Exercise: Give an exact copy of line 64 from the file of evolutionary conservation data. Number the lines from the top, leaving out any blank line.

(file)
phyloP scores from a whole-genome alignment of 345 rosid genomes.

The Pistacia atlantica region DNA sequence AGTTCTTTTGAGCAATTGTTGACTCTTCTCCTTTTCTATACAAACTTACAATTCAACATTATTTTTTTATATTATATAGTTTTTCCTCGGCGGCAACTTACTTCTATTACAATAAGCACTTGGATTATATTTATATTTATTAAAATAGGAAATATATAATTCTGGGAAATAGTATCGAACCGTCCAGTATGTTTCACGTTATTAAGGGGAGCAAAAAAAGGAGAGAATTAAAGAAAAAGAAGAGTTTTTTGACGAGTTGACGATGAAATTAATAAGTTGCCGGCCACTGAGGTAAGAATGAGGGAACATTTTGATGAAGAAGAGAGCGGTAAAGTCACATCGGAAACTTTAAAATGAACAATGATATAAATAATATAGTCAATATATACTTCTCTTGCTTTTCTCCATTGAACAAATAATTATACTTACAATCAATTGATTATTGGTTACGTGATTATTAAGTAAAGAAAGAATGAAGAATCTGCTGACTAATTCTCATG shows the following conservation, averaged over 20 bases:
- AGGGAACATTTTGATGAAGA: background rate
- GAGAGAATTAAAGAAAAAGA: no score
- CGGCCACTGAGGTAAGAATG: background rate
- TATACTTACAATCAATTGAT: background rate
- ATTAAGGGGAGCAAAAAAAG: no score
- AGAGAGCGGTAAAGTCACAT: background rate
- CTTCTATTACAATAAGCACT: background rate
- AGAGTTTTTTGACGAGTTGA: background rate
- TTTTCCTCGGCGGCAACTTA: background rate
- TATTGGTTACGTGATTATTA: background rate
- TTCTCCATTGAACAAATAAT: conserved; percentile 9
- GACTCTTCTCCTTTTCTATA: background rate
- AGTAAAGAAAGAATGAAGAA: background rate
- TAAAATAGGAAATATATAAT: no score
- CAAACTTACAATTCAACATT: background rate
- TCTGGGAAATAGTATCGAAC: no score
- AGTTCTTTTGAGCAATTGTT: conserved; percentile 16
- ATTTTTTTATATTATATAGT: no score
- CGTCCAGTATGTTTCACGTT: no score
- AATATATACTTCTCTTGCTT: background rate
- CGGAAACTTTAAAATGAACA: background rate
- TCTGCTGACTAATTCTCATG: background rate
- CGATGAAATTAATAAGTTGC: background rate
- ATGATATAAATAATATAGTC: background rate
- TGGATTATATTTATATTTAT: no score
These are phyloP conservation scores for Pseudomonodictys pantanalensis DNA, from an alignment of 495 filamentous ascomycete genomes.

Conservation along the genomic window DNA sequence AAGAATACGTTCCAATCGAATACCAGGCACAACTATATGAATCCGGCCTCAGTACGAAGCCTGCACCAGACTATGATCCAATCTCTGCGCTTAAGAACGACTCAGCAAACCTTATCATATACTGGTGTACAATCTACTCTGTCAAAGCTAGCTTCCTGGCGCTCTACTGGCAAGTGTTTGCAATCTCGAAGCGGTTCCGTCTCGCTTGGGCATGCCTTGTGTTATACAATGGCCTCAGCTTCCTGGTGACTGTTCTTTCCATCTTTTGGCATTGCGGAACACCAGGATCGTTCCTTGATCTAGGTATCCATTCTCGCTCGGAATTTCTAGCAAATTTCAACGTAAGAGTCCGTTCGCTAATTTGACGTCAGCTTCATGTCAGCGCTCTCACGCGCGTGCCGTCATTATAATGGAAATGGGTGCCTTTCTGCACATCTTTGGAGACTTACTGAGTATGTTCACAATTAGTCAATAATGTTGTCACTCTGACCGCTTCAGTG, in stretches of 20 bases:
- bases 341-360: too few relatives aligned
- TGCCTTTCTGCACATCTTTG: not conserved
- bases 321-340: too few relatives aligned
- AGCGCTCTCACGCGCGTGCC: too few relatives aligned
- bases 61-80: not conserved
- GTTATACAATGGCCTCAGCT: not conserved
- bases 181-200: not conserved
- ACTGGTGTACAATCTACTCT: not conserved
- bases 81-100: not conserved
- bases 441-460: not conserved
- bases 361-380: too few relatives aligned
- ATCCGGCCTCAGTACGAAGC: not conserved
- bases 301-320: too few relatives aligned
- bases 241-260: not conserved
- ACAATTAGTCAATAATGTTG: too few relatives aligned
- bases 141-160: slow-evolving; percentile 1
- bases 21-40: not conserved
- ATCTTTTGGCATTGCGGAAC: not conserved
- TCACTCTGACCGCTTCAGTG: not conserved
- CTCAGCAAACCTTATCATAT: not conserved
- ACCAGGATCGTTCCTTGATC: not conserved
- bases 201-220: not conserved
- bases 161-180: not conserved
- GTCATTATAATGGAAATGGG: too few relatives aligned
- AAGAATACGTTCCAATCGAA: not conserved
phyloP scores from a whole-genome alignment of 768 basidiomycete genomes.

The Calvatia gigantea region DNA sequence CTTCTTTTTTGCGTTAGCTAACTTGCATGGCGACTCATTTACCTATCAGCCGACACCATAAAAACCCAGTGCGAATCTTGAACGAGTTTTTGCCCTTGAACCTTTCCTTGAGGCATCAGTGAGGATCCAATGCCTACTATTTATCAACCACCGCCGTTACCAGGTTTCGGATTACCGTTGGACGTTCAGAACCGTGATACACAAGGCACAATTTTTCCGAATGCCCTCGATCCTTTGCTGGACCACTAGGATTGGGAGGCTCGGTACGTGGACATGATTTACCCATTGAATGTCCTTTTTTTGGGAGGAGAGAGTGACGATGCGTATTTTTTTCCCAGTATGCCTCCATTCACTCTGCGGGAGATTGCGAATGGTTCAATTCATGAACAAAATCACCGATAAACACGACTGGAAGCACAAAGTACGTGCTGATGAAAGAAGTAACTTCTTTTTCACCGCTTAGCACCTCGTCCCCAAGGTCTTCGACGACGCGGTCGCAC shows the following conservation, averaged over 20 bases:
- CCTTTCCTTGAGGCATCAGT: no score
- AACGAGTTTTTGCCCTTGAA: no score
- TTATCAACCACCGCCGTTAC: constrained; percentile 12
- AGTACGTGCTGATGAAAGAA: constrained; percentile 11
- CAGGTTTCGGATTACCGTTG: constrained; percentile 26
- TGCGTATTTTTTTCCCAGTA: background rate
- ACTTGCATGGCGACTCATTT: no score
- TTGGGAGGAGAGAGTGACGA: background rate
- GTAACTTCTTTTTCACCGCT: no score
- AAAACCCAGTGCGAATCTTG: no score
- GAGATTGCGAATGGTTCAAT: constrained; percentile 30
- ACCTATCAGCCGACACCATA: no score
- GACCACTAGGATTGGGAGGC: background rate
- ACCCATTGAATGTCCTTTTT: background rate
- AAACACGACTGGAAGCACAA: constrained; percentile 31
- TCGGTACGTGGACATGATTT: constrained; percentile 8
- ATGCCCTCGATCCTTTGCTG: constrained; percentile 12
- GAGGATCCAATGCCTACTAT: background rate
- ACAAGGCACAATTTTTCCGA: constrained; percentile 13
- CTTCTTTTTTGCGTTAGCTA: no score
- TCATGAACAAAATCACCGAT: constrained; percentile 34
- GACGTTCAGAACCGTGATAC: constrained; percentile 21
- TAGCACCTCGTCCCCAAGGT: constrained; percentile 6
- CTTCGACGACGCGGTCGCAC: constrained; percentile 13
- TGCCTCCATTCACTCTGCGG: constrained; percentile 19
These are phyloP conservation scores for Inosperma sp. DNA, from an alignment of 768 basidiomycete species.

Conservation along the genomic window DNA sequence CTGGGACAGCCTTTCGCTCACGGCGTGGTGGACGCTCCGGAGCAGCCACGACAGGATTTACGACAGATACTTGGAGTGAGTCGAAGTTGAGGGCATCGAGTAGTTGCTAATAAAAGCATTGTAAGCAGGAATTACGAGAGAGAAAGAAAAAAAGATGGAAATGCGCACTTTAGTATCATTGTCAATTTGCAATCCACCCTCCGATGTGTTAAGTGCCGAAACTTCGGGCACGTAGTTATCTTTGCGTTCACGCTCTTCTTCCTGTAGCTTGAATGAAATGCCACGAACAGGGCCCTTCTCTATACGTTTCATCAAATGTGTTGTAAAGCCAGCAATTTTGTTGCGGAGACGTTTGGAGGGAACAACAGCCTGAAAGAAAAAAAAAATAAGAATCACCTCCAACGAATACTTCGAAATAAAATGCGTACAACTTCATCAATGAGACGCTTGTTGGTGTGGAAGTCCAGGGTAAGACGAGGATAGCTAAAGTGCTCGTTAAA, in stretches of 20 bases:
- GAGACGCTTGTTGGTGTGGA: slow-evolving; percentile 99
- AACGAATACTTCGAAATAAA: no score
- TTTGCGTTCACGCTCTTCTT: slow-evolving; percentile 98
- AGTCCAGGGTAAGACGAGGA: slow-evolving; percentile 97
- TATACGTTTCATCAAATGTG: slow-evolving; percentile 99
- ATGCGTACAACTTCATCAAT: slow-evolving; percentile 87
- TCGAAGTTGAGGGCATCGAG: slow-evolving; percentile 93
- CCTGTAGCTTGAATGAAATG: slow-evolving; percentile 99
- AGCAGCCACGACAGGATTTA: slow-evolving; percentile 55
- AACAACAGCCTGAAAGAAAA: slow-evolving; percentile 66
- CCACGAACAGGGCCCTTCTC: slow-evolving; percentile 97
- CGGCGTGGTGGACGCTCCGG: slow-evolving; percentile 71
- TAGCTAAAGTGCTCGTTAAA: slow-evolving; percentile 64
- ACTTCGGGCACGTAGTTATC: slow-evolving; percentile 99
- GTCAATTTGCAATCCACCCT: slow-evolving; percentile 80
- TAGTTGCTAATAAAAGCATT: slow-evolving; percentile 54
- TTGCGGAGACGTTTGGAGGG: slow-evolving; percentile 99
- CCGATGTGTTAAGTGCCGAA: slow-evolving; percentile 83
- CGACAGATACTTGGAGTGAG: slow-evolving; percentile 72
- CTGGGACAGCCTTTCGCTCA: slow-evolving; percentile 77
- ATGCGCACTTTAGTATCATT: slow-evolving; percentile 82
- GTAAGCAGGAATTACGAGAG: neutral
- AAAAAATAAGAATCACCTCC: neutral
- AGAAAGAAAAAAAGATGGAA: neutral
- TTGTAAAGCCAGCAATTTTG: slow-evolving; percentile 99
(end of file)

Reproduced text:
- TTGGGAGGAGAGAGTGACGA: background rate